Angola's fifteen-year path to independence was so intricate and complex that to capture it seems an almost impossible task for a single documentary. Mozambique, Guinea-Bissau, Cape Verde, and São Tomé and Principe are also mentioned in the film as part of a Portuguese empire that, in the 1950s, was reluctant to concede independence even as anti-colonial feelings were growing throughout the African continent.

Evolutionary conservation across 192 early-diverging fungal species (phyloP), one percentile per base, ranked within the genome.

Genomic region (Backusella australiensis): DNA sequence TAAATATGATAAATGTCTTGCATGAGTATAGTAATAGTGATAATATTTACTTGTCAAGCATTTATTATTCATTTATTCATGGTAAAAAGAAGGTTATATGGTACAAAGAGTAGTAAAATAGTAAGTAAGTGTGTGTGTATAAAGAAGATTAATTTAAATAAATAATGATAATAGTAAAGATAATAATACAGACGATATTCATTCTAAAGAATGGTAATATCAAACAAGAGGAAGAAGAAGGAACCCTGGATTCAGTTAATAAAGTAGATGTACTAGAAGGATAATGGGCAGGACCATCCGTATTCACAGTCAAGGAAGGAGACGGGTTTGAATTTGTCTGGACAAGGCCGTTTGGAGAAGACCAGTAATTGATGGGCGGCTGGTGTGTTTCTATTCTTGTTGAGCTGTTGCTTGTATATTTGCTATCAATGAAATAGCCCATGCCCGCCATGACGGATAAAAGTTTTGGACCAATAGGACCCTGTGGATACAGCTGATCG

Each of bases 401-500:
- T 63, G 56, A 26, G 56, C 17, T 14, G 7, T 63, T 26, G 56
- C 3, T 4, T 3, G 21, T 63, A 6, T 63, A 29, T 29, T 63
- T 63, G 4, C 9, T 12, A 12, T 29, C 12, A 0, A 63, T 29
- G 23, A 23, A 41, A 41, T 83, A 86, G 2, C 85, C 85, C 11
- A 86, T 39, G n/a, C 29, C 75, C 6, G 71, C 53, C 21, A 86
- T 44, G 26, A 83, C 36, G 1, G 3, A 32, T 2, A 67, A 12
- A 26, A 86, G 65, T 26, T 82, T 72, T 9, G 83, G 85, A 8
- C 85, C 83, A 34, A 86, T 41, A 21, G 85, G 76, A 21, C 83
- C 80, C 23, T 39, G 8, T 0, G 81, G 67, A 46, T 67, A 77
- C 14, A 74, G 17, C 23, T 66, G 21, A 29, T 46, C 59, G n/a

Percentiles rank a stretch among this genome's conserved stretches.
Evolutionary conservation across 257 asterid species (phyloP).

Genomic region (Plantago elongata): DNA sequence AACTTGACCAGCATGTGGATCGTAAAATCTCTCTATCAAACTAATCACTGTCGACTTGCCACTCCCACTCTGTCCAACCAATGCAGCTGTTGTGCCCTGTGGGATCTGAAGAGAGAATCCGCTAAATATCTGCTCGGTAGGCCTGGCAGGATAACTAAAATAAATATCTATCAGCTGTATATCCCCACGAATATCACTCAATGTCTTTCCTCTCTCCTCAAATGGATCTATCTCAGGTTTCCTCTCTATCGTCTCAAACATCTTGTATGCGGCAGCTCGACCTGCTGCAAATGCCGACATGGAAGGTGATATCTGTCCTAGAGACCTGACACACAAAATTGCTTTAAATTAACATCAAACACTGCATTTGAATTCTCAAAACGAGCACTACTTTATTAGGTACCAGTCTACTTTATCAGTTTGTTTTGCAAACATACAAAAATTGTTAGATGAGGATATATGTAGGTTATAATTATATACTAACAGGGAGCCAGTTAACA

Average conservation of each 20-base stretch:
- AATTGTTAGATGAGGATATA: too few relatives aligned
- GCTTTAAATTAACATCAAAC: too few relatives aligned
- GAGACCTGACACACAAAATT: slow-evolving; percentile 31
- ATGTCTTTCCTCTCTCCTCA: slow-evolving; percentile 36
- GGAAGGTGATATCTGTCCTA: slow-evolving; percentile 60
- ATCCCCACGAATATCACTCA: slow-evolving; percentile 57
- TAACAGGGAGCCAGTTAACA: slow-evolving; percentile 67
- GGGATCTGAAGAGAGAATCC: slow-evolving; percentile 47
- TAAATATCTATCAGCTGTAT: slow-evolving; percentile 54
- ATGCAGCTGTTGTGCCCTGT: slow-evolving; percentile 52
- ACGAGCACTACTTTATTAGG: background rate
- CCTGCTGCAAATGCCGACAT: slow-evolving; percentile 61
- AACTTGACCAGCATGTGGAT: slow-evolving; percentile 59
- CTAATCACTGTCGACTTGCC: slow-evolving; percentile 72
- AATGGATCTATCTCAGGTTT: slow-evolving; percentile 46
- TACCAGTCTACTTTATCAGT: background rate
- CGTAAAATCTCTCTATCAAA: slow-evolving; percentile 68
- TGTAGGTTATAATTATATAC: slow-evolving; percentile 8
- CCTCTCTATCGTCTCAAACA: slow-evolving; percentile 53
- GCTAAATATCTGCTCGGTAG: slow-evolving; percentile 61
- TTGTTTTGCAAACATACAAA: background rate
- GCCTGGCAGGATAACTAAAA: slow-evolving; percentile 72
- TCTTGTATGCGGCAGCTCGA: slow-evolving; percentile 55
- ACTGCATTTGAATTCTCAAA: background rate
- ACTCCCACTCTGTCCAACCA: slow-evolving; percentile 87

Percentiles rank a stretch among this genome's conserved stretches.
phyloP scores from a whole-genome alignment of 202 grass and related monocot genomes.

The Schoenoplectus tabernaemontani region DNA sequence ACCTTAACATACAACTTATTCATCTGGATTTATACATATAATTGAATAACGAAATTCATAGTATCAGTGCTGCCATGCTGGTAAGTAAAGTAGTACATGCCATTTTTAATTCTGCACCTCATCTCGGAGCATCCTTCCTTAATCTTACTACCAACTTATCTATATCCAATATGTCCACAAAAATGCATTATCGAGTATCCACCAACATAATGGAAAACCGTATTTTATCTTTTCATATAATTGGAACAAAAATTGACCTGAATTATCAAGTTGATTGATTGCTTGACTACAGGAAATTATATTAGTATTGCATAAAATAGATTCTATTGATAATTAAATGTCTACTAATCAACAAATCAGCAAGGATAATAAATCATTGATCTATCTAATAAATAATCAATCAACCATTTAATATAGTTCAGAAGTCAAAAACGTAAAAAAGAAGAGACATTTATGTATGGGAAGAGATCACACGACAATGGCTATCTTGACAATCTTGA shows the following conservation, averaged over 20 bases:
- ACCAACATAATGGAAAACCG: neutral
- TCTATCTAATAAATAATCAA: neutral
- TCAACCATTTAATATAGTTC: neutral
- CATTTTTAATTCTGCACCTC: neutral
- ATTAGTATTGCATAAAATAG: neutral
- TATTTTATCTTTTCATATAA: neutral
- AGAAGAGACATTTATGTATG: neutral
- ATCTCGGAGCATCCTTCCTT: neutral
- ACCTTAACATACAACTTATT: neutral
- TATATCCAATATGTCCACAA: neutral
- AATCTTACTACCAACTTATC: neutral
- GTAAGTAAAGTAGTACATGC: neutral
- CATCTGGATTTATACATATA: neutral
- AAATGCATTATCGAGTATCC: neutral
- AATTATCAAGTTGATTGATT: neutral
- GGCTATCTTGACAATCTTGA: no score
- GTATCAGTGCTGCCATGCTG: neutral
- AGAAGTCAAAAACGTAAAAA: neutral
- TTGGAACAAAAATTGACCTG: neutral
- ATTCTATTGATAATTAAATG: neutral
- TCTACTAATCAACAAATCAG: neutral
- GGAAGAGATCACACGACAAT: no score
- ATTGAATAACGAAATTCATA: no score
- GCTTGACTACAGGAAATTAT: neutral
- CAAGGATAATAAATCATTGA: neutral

The naked exploitation, forced labor, the spatial segregation of the natives in their own land, and the racism they suffered at the hands of the Portuguese are established from the film's first frames. Angola's capital of Luanda suffered that spatial divide in particular. "Downtown for the Portuguese, and the museke for the Angolans," remembers Noé Saúde, then a student and political prisoner; he lived in the bairro indígena, a neighborhood built for black Angolans. María Luísa Gaspar, a student and activist, explains how the women were not allowed to have their hair braided; they were forced to comb it the "European way." Former guerrilla commander Benigno V. Lopez laments, "I don't know how we forgot that," recalling the intense racism and exploitation. "Simple things… if you were black, you couldn't be a bus driver."